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Mathew Ingram

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Ever glittering

Mathew Ingram

TORONTO (GlobeinvestorGOLD) When interest rates rise, the first thing investors look for is a place to put their money where it won't be hurt, either by the rising rates themselves or the inflation that goes along with them. Many stocks suffer when rates are rising, particularly financial shares and those related to consumer spending. Bonds don't do all that well, either, at least in the early going. So where's a safe place to stash your cash, other than your mattress? Some strategists would recommend you follow the Golden Rule of investing: when in doubt, invest in gold.

Gold is well known for being a "store of value" that is, an investment which tends not to lose its worth (at least not for long), unlike some stocks we could mention. In part, this status stems from its appeal as a decorative element for jewellery, but for the most part its value is effectively tautological: in other words, it is valuable because it is seen as having value. Stocks, bonds and even money are the same, of course they only have the value we give them but gold is seen as being better because it is a physical thing with underlying real-world value.

When the value of other investments is being eroded, which is what happens when interest rates rise, gold starts to look better and better. But hasn't bullion already increased in price by a substantial amount over the past couple of years? Yes, it has. In fact, in April it hit a 15-year peak of $430 (U.S.) an ounce, and the reasons for that are numerous. They include the fear generated by the war with Iraq, which tends to increase demand for gold as a safe investment, and the fall in value of the U.S. dollar caused by spiralling budget deficits, which has caused many investors to move out of U.S. assets.

It's true that rising interest rates which most economists believe will be on the way soon in the U.S., if not Canada will tend to support the dollar, since higher rates effectively make U.S. dollars more attractive for investors to hold. But many market strategists believe that the U.S. budget deficit and trade deficit, both of which continue to climb to new record heights, will continue to keep pressure on the dollar, and that gold will continue to be seen as a refuge from that. Other countries such as China are also fighting inflation, and that will make gold more attractive to investors as well.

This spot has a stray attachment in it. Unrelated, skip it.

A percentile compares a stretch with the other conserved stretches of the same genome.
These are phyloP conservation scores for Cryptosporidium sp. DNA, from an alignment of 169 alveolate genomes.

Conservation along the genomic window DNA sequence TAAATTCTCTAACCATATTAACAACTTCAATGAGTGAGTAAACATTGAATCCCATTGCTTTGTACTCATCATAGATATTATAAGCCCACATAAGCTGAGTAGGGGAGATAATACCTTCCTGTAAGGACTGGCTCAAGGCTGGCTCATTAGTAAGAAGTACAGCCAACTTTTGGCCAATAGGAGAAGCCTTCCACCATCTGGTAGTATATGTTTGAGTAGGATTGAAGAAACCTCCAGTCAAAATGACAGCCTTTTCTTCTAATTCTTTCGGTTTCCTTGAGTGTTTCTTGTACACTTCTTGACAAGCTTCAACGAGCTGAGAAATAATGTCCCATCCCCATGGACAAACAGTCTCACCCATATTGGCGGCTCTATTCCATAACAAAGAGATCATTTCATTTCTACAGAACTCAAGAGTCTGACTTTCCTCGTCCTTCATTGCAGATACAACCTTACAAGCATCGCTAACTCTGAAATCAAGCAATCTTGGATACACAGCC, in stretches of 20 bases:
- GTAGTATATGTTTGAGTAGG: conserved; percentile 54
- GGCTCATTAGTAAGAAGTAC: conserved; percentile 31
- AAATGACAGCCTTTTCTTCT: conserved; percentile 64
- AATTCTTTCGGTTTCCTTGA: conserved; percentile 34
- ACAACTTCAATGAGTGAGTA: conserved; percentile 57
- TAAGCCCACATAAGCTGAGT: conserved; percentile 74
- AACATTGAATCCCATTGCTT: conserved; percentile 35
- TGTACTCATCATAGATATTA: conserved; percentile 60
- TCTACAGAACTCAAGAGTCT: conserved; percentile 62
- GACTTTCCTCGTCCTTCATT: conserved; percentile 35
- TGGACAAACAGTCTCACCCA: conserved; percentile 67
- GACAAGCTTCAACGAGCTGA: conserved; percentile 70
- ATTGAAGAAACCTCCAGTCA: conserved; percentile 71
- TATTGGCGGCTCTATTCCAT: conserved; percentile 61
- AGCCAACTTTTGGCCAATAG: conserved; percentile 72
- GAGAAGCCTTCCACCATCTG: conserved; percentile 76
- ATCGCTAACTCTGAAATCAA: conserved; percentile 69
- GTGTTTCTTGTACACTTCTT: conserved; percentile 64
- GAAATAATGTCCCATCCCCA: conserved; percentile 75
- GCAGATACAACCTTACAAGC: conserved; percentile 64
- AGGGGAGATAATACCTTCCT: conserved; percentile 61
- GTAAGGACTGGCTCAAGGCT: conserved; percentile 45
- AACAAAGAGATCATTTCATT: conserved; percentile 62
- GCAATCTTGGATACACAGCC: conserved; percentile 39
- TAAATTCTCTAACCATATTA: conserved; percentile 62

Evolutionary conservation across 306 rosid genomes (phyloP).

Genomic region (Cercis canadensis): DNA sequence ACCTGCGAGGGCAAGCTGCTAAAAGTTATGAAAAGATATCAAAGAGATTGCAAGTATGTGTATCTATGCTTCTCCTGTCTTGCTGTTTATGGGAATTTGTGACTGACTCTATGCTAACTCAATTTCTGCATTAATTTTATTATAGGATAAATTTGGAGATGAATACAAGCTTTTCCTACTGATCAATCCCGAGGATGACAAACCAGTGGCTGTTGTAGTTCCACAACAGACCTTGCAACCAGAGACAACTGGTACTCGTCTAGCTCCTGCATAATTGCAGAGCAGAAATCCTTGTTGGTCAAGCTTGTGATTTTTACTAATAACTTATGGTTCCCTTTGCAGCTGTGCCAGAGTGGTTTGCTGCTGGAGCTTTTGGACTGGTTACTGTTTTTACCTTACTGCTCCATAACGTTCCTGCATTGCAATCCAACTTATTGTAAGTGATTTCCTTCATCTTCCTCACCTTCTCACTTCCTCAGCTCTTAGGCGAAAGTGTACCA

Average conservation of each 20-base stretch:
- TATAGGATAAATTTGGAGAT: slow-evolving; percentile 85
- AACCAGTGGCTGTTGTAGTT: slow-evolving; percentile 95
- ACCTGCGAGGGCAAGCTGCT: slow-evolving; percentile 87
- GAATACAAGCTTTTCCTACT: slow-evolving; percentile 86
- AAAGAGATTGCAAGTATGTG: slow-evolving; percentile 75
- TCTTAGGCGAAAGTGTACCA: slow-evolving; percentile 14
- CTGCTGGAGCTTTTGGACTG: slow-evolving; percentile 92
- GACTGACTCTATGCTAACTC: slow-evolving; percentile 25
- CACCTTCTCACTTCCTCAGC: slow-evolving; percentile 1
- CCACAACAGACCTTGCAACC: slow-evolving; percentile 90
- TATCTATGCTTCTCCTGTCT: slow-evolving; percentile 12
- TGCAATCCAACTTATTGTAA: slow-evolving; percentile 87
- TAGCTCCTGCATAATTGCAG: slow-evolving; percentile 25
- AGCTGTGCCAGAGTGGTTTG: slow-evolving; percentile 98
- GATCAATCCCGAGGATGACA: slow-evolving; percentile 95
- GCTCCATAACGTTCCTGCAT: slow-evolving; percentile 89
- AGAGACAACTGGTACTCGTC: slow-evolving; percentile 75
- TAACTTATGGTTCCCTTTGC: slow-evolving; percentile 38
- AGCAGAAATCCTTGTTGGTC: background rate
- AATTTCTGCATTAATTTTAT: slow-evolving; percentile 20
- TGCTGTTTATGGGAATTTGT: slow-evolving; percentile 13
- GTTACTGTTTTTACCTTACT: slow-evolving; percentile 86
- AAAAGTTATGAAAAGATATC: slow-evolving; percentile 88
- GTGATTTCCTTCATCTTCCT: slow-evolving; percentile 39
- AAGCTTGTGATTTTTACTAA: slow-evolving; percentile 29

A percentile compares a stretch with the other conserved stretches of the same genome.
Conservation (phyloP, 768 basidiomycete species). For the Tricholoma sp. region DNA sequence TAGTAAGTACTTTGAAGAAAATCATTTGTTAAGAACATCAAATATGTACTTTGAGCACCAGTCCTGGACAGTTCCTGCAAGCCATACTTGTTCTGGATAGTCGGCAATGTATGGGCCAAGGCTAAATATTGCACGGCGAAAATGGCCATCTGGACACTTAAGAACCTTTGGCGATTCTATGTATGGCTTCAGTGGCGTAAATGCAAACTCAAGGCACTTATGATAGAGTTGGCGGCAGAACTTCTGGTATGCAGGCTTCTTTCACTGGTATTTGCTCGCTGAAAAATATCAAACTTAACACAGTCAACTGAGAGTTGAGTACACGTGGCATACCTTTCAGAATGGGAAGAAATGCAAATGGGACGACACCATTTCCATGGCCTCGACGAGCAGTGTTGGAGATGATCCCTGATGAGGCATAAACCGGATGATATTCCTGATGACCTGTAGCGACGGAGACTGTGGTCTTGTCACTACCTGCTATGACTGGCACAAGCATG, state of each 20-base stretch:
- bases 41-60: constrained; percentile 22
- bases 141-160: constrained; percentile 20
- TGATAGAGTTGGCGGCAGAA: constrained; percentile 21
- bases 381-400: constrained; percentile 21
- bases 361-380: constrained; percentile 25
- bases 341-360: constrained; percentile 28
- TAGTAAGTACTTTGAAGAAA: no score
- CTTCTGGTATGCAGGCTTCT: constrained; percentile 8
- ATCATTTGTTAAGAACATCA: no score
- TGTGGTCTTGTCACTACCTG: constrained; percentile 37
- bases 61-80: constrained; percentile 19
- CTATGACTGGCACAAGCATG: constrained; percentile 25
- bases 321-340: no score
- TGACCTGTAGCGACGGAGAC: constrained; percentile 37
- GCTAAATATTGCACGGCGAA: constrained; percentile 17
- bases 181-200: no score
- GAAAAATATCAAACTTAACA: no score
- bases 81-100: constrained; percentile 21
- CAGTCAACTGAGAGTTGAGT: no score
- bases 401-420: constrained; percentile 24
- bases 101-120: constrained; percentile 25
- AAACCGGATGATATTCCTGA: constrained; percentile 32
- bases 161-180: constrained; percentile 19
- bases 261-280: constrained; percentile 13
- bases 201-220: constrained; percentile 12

There is also likely to be continued pressure on gold prices as a result of the low level of activity in the gold-mining industry over the past decade, industry analysts say. Because the price of gold was so low for an extended period of time, gold companies such as Barrick and Newmont didn't spend as much on developing new mines or expanding old ones. In the mid-1990s, more than $3-billion was spent every year on exploration and development, but that figure is now around $1-billion per year. It also takes between four and eight years to bring gold to market after discovering a new deposit.

Analysts say the continued upward pressure this puts on the gold price will help gold miners, and particularly those that have not hedged their gold production by selling it forward as Barrick Gold Corp. was famous for doing over the past decade. While that strategy worked wonders when the price of bullion was low, it stopped working when gold started to spike upwards in 2002, and Barrick has paid the price as it has tried to unwind its "hedge book." Meanwhile, unhedged miners such as Newmont Mining Corp. have been growing steadily more profitable as the price of gold has climbed.

Newmont Mining's share price over 10 years

While higher interest rates may help the U.S. dollar to some extent and thus slow some of gold's forward momentum many market watchers believe that bullion will continue to climb as inflation fears and concern about global terrorism make safety a premium for investors. UBS says that it sees gold reaching $422 per ounce this year and $470 early next year. John Embry of Sprott Asset Management Inc. in Toronto said recently that the massive U.S. deficit will keep pressure on the dollar, which will make gold more attractive. He says bullion could hit $500 this year and possibly $1,000 by the year 2010.

A thousand dollars an ounce may be a stretch, but if safety is what you seek whether because of inflation fears, terrorism fears, or a lack of interest in U.S.-dollar assets gold is likely to retain its glitter.

Mathew Ingram joined The Globe and Mail's online news team in June of 2000, after spending four years as the Western business columnist, based in Calgary.

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